VALENCIA, Spain (Reuters) - Levante full back Shaquell Moore took the daunting step to move from the United States to Spain on his own aged 17 and while the journey has not been without its pitfalls, the gamble is slowly paying off.
After three years toiling in the lower leagues, Moore became only the fourth American to play in La Liga after Kasey Keller, Jozy Altidore and Oguchi Onyewu and this month found himself facing Lionel Messi and Luis Suarez when Levante visited Barcelona.
The runaway league leaders won 3-0 but struggling Levante and Moore put up an admirable fight.
“It was a dream come true playing against Barcelona in the Nou Camp against the best players in the world, it’s an experience I’ll never forget and something I’ll cherish for the rest of my life,” Moore told Reuters.
The 21-year-old, known as “Shaq”, was used to playing to crowds of around 100 people in the Tercera Division and was suddenly thrown into the 99,000 capacity Nou Camp against the best players in the world.
“It’s definitely a big difference, just the atmosphere being in the Nou Camp, the fans there are crazy, it’s a very hostile environment, but playing against Messi and Suarez, these guys are the best players in the world so it was definitely a learning experience,” he said.
Moore came agonisingly close to stamping his name on the game when the ball fell his way in the Barcelona area in the second half when the score was 2-0, but he was denied a first Liga goal by towering German goalkeeper Marc-Andre ter Stegen.
“I didn’t really sleep well after that,” he said.
“I was just thinking if I would have scored that things would be a lot different but everything happens for a reason and hopefully next time I’ll put it away.”
Moore grew up in the town of Powder Springs, Georgia in an environment where soccer was a minority sport but as his father Wendell was a former professional, playing internationally for Trinidad and Tobago, he spent his Saturday mornings as a child watching La Liga and the Premier League.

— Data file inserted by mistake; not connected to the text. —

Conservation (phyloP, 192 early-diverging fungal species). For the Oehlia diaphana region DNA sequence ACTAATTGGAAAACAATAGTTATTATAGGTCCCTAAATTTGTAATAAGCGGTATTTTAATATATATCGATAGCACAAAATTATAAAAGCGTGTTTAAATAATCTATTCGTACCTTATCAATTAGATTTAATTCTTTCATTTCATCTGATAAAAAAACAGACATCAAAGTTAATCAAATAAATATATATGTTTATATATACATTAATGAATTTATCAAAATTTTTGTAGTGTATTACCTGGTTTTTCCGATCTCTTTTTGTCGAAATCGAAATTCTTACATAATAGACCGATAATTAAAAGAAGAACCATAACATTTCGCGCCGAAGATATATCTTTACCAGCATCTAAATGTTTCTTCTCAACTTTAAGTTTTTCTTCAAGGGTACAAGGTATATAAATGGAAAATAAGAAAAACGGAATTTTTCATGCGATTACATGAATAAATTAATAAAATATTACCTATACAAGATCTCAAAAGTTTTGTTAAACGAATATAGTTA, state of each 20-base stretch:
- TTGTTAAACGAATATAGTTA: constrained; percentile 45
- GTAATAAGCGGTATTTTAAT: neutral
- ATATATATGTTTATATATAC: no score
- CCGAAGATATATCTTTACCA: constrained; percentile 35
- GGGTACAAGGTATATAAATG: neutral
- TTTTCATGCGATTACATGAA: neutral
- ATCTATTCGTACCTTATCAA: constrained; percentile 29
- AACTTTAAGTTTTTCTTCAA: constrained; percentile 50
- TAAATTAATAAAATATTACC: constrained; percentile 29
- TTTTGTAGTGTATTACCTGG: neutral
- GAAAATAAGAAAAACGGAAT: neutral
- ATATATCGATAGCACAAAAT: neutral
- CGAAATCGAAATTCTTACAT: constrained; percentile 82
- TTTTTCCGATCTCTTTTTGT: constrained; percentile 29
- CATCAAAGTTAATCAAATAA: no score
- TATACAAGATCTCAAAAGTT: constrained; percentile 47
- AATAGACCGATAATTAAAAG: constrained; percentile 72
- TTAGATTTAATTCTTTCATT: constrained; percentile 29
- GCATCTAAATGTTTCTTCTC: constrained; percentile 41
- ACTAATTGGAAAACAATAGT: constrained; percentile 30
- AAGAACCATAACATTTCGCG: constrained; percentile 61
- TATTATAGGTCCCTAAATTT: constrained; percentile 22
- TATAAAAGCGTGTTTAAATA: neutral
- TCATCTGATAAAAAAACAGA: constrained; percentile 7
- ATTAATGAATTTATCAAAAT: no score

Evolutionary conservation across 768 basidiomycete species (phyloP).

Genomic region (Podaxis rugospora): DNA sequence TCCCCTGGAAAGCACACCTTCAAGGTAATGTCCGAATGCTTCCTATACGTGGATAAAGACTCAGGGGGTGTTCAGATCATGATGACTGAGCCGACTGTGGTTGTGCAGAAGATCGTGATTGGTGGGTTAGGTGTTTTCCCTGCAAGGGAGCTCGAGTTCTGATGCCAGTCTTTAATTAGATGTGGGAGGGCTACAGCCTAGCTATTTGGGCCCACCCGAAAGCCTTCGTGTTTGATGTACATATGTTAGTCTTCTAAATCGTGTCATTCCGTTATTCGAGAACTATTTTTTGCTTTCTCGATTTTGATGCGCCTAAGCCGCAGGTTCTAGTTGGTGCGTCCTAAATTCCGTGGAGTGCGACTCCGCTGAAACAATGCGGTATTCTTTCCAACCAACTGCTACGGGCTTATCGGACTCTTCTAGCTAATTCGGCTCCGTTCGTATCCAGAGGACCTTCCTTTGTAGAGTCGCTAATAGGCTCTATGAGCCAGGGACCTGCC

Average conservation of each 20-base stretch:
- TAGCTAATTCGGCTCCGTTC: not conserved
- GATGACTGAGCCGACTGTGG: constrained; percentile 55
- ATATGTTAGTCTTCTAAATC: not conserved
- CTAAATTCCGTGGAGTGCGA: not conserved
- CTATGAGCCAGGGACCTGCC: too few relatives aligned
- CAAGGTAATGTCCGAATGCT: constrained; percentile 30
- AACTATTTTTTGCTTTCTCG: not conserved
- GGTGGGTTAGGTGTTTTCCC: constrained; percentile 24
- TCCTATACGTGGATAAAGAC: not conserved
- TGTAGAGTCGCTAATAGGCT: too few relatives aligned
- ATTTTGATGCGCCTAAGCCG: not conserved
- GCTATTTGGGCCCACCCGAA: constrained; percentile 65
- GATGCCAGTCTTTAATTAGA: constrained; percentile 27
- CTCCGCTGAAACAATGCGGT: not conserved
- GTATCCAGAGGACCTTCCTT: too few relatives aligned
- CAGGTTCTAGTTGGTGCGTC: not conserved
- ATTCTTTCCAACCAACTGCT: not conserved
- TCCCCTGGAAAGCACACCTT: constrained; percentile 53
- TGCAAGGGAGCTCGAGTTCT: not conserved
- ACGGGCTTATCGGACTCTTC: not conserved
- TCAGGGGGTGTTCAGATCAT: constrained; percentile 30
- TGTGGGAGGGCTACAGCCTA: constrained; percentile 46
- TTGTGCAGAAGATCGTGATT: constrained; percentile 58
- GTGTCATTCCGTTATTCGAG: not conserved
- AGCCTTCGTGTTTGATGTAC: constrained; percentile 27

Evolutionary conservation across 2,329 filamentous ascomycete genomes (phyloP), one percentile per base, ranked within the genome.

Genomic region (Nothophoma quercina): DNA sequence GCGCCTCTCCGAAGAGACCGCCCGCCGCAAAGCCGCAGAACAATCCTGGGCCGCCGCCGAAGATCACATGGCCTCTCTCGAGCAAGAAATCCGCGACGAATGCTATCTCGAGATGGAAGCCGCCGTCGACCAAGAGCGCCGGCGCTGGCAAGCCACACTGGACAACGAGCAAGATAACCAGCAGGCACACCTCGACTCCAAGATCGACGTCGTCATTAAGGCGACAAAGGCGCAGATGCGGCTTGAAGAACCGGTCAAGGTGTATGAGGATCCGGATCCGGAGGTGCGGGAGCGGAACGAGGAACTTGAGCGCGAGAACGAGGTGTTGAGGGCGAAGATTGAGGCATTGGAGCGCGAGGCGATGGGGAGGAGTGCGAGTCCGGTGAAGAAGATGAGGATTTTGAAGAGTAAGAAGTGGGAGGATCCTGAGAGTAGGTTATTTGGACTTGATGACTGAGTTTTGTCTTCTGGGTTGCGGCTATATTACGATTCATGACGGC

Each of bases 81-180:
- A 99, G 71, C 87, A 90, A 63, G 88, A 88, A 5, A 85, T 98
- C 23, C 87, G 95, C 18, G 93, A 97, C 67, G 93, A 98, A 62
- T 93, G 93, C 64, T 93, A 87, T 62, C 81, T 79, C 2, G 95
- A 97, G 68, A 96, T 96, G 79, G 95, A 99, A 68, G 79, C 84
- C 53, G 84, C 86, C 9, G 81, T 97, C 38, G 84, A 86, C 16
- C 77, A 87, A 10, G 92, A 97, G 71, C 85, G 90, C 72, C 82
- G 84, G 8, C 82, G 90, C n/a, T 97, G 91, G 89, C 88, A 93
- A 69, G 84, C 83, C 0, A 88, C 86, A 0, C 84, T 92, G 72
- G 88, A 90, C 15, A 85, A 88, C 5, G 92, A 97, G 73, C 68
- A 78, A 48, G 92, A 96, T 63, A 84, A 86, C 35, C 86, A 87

His favourite players were Ronaldinho, Messi, Dani Alves and Yaya Toure and he supported Manchester City after spending two weeks on trial with the Premier League club.
Moore was eventually picked by the U.S. national team’s youth set-up, which took him to the prestigious IMG sports academy in Florida where the likes of tennis players Serena Williams, Andre Agassi and footballers Landon Donovan and Altidore had thrived.
He was soon snapped up by Major League Soccer side FC Dallas but he did not spend long there, deciding to try his luck across the Atlantic on Spain’s east coast.
“You go through a lot of emotions, thinking should I go or not? You have to leave home but from a young age, but I knew I wanted to play in Europe at some stage so I figured the earlier the better,” Moore said.
His main obstacle to settling in was getting to grips with the Spanish language, which he has since mastered.
“Anywhere you go that’s the hardest thing to pick up because if you can’t communicate with anyone it can be a bit difficult but once I learnt that everything came smooth,” he said.
Just as Moore was settling down at third-tier Huracan Valencia the club were kicked out of the league for financial irregularities, leaving him stranded. He escaped to Real Oviedo’s reserve side, returning to Valencia six months later to sign for Levante.
Moore is one of a minority of Americans to play in Europe, along with Stoke City’s Geoff Cameron, Fulham’s Tim Ream, Newcastle United’s Deandre Ledlin and Borussia Dortmund winger Christian Pulisic.
“He (Pulisic) is the example everyone’s following (showing people) it’s possible you can make that jump. I’m definitely proud of him, definitely supporting him and hopefully he can keep on going,” Moore said.
Moore knew Pulisic from the U.S. team’s youth set-up and after captaining his country at Under-17 level and playing at the Under-20 World Cup, his next goal is to make his full international debut.
With opponents like Messi, Suarez, Antoine Griezmann and Cristiano Ronaldo, it is hard to think of a better place for Moore to keep learning.
“Sooner or later it will come but I’ve just got to be patient, keep on working and keep on focussing on getting better every day. Playing in one of the best leagues in the world always gives you the opportunity to rise,” he said.
“I‘m just trying to get better in all the aspects of my game. Being in the best league in the world and playing against top players always helps.”
Reporting by Richard Martin, editing by Ed Osmond